Tag Archives: Farm life

Beauty and The Beast

The day before we go to pick up Libby, we tell Farmer, “Guess who’s coming tomorrow?” First his ears perk up, and then, when we say, “We’re going to get LIBBY!” he runs around the living room and jumps up on the sofa to look out the window.  “Where is she? Where is she? I can’t wait! I can’t wait!”

By the time Libby leaves, Farmer is so exhausted that he climbs up on our bed and doesn’t move for two days.

He loves that girl like nobody’s business. And she loves him. A little girl and a dog, made for each other.

This is the kind of weekend when farm chores can be overwhelming, and Farm Dog and Farm Girl are both co-opted into helping. Roy is teaching Farmer to herd chickens. Plus, Farmer has to keep an eye out for customers coming down the driveway and duly alert us when he sees them. Libby, admittedly, is a good deal more helpful than Farmer. Together, we’ve been moving seedlings back and forth from the house to the greenhouse, planting more flower and vegetable seeds, picking lettuce, washing lettuce, packing eggs, putting the covers back on the garden beds that blew off in the wind the other night, and weeding  her garden plot.

Since these two hard workers deserve a break, Roy has taken them for a romp down at Quansoo beach.  Actually, they just got back, blowing in the back door, giggling and jingling. Libby is covered in sand and has a big grin on her face. She fell in the water apparently. Fortunately, Farmer didn’t have to rescue her. All is well. They had fun.

They will both sleep well tonight.




Gone Greenhousin’ — See You Later!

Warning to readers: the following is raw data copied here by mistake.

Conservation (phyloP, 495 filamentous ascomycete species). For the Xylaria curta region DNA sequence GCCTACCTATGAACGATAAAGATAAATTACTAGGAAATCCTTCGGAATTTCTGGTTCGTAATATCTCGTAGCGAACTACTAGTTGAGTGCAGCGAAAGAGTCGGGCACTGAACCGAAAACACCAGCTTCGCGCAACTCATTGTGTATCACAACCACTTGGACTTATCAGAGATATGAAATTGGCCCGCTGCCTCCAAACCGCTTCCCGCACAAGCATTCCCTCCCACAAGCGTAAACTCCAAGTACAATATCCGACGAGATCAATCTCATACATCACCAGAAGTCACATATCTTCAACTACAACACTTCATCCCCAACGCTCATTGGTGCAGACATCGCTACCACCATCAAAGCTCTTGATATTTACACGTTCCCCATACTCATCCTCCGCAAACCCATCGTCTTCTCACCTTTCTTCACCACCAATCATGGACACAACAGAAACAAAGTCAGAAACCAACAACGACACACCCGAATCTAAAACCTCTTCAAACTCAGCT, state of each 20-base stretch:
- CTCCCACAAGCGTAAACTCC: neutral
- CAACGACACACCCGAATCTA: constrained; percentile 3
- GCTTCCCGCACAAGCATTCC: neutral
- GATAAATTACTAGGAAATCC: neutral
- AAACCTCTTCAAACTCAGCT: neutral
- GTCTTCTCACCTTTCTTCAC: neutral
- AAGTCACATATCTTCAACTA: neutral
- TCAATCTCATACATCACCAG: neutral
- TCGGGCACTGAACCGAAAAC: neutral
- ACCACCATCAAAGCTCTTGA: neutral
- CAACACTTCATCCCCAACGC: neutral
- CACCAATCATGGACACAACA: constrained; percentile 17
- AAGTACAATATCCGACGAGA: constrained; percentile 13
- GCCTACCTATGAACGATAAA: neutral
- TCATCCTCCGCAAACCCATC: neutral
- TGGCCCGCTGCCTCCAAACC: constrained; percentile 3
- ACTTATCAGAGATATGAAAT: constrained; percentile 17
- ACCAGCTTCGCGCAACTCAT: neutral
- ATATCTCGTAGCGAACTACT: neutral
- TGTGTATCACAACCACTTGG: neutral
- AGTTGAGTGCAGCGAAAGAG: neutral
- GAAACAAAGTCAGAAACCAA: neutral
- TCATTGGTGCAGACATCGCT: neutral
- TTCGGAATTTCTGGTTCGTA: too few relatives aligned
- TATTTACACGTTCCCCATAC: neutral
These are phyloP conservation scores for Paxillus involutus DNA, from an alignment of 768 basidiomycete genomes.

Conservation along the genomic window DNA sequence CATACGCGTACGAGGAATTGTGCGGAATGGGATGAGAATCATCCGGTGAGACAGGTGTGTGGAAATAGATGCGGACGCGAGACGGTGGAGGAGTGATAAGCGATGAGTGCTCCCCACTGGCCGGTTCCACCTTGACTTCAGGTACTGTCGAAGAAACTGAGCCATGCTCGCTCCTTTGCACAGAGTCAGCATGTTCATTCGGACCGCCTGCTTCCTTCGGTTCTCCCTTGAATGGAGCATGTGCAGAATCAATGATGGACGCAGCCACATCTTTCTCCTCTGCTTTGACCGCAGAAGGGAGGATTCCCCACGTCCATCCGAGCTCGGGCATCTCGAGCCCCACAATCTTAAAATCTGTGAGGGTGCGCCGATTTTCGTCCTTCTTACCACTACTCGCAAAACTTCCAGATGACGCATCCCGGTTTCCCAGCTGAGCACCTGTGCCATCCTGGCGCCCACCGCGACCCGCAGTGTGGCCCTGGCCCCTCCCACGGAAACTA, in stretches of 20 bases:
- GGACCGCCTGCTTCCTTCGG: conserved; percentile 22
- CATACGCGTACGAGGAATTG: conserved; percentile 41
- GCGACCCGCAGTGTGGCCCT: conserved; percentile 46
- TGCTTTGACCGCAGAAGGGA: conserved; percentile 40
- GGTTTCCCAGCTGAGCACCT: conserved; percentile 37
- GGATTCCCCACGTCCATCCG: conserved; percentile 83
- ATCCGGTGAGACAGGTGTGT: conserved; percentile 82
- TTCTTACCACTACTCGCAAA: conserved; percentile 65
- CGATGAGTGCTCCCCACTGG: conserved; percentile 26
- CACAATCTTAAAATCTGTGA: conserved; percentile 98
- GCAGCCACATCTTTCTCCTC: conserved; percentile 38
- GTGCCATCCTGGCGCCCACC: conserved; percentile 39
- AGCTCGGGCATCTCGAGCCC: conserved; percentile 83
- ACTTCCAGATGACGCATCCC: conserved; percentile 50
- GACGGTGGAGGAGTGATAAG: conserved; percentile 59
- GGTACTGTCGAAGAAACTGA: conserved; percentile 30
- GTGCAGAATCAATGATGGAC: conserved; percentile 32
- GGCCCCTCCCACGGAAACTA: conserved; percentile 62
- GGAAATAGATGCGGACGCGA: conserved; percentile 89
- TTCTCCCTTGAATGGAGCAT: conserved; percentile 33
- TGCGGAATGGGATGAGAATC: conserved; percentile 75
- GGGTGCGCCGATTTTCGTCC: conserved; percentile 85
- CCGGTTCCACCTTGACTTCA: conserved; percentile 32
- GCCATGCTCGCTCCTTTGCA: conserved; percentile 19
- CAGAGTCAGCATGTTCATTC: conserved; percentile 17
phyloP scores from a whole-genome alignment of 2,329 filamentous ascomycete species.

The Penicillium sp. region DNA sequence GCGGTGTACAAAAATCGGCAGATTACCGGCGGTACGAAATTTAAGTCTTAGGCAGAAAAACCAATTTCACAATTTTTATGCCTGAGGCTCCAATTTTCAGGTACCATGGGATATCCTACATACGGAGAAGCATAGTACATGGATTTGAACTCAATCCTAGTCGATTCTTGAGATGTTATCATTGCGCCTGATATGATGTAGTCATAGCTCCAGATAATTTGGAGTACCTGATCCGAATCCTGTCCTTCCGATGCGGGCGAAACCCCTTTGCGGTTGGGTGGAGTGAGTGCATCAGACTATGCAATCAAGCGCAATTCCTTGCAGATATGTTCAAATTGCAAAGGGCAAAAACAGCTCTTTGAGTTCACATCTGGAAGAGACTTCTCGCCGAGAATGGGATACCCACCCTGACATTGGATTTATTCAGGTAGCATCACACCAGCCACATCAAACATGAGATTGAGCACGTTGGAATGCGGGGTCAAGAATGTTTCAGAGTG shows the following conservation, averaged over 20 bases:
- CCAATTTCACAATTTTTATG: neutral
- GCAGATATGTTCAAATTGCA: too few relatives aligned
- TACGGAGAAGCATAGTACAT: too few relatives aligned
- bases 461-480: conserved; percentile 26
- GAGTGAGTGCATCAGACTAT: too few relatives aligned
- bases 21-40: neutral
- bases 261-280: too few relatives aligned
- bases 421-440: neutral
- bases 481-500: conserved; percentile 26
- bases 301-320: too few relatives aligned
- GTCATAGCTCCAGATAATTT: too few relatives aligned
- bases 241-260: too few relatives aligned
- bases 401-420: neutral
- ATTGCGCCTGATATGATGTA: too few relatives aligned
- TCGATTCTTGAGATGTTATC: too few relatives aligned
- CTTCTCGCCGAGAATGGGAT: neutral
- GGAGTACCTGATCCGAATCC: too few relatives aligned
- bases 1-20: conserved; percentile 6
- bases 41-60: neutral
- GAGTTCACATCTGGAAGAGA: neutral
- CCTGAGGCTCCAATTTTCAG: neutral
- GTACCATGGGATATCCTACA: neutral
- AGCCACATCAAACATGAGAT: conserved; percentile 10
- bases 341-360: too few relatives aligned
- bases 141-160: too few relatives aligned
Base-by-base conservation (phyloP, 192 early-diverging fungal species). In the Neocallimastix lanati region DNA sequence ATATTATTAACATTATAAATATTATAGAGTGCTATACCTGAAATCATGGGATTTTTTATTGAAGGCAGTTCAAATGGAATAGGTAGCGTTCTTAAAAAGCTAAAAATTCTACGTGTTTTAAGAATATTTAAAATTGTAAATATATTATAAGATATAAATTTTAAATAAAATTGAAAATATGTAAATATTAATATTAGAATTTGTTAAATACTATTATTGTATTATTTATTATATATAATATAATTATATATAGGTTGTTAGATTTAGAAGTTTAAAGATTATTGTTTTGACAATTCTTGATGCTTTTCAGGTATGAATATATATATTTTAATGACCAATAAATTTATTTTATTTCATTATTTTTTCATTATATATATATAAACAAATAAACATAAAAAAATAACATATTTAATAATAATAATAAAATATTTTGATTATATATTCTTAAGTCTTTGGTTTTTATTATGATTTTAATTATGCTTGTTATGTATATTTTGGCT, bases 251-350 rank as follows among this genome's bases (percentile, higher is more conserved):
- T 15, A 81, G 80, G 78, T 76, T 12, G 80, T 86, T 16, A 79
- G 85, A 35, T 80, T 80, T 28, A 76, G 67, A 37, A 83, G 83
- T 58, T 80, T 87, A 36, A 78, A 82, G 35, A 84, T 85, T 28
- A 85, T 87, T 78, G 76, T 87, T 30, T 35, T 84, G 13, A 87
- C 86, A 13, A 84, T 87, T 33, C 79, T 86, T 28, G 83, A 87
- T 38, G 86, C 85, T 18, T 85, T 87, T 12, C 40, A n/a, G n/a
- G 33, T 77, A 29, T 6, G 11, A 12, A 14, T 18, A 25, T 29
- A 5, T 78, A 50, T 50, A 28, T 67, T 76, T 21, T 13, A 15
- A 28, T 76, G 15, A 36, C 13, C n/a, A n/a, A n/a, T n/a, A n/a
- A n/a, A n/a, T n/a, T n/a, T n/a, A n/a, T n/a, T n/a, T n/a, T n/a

You know those kitschy signs you see hanging on back doors that say “Gone Fishin’’” or “Gone to the Beach?” Well, you’ll have to excuse my silliness this morning, but I am heading down to the hoop house and hanging a virtual sign right here that says “Gone Greenhousin.'” Because I’ve been sitting at my desk all week, aching to get down there to plant and transplant and pot-up and putter. So off I go. If you are looking for me, this is where I will be. In a place that feels like summer–a place that is actually warm!

Though you could say I jumped the gun a little bit, it’s nice to have heat loving plants like cosmos (top photo), nasturtiums, and basil hanging around. I cover them with plastic at night when the temperature in the hoop house goes down to just below 40°F. On a sunny day, it quickly gets up to 80°F, though we bring it down to 70°F by popping in the screens in both doors.

Swiss Chard seedlings, Round Two, are coming, and lots more lettuce, like my favorite Flashy Green Buttercrunch. I’ve already transplanted 400  lettuce seedlings into the garden outside. They’re covered with row fabric.

Today I’m going to fill a flat with more baby bok choy seed, and maybe transplant some dill and parsley seedlings. I’ll dip the pots in a weak bleach solution first and rinse them off.


Cherry Belle and Easter Egg radishes (right), sandwiched between arugula sprouts, will be harvestable in only a couple weeks and I’m still picking from the first planting of this beautiful Red Pirat lettuce.

And if I really want to daydream, I can look out the newly installed rear (eastern) door onto the “back forty” (actually the “back four”) where visions of strawberries are dancing in our heads.







Jumbo Eggs & Chicken Collectibles; Plus A Cabbage Recipe & A Candle for Sixburnersue

Merrily skipping outside with my camera this morning, I had visions of writing about hope and rebirth (jumping right past St. Patrick’s Day to Easter), so I started snapping photos of chives and daffodils poking through the ground.

Then down to the hoop house I went (again) figuring I hadn’t yet inundated you with enough baby seedling pix.


Oh, and the first true leaves on the tomato seedlings under the lights—you’d have to see those.

But very quickly I got distracted. I went to check the nest boxes and found a lovely egg in a sunny bed of straw.

And then I remembered that every night while we’re washing and packing the eggs, I marvel at how striking they look in their almond and apricot and melony hues, so tidily arranged in their cartons. I wanted to show you our cool product.